"Renaissance Fair Collage"

A couple weeks ago, I received an invite to a ‘Renaissance Fair‘ at a neighbouring Middle School. It was an honour to be invited, since the reason for the invite was that they based the fair on the model Don Gordon wrote about in the paper I linked to above. It was an even greater honour when I went to the fair and the teacher told me that he specifically used my ‘da Vinci Project’ as the one he taught. To this day, I think that this was one of the best projects that I every participated in.

 

Here is a quick video of Derek (with permission from his mom, who was at the fair), sharing his model of one of da Vinci’s tanks at the fair last week. His mom was very proud of Derek, took a lot of photos of his two projects, and told me how she loved his interest in projects like this, and wished he had more of a chance to do things like this at school.

[Link to video]

We haven’t had a showcasing fair yet, but our dedicated inquiry time at Inquiry Hub Secondary School is provided to allow students to study things that interest them, and we want them to share their work with a greater audience.

Leonardo da Vinci can be attributed as an iconic Renaissance Man (forgive the gender bias, a throwback from his time). He had a driving curiosity that gave him a passion to learn about his world around him. It was that kind of passion that I also saw in students, and teachers, who put aside their core classes (Math, English, Social Studies and Science) for two weeks while they dedicated time to learning in depth about different aspects of the Renaissance period. Students then created two cumulative projects to share their learning in a community fair. I think we can digitally share this work in wonderful ways too!

For me, not only was this yearly Renaissance Fair a great project, it also came at a time when I was formulating ideas about meaningfully integrating technology ‘for learning’ into my classroom.

From my post: We aren’t in the ‘teaching business’, rather we are in the ‘learning business’.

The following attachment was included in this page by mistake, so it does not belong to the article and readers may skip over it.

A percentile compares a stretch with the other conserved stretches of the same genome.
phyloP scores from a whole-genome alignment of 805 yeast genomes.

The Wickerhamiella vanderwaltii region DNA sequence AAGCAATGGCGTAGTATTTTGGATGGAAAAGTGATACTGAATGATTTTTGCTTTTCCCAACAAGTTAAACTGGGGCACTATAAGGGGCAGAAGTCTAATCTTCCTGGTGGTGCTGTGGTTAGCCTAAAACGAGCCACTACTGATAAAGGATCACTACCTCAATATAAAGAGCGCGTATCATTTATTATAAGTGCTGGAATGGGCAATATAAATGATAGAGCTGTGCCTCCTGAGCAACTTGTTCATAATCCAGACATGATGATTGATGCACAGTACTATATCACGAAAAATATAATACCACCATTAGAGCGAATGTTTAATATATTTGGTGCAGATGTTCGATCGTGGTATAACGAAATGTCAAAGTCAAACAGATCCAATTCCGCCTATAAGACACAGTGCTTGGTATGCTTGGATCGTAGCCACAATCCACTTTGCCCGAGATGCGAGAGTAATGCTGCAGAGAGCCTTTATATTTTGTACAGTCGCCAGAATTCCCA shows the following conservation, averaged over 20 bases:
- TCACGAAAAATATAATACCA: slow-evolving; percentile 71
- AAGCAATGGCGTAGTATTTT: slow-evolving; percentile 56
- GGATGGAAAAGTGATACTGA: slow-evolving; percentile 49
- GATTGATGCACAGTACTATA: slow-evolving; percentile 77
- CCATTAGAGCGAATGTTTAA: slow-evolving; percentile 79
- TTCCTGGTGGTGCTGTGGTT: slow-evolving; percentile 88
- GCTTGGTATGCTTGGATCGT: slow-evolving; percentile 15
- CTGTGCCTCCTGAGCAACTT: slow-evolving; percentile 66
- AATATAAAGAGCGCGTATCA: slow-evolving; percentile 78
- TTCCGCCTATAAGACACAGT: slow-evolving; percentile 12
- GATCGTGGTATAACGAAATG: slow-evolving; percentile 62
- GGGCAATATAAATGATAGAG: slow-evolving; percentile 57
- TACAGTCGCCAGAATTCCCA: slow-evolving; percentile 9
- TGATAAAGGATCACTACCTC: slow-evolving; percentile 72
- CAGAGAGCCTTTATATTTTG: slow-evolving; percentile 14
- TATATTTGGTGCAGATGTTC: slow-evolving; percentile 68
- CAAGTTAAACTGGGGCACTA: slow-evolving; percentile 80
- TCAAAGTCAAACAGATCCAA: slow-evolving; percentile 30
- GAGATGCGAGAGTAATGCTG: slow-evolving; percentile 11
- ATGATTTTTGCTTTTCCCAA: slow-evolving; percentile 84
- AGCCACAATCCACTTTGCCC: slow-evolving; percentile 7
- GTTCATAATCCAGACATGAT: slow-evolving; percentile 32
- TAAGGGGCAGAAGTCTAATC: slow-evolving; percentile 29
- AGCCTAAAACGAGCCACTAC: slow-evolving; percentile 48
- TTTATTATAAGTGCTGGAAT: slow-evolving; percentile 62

I worked at a school where we did a Renaissance Fair. For just over two weeks core subjects were shut down and all Grade 8 students across six (and in some years seven) classes took ‘cross-disciplinary courses’ on the Renaissance. First, teachers designed courses such as “Leonardo Da Vinci and Inventions”, Warfare, Medicine, “Bard in the Courtyard”, Lifestyle, and Architecture. Then, students filled out resumes and application forms and applied to these classes based on their favourite ‘course’ outlines, provided in a brochure.

Each student took two courses, 80 minutes a day for 10-12 classes, in which they had to build/design/create cumulative projects that they needed to display/perform/present at a large Renaissance Fair in our school gym.

From Wiki’s in the Classroom: a Reflection

The Renaissance Fair starts this week. Early last year I saw an Alan November webcast and decided to take the plunge with my Renaissance project… I had the students blogging! I spent hours learning how to set everything up, and more hours again developing blogging rules and lessons on using tools such as del.icio.us. The experience was wonderful! It opened my eyes to the potential of web2.0.

From Sharing and Engaging: Web 2-Point-Oh-Yeah!

Here are my Ah-ha moments with the world of Web2.0h-Yeah!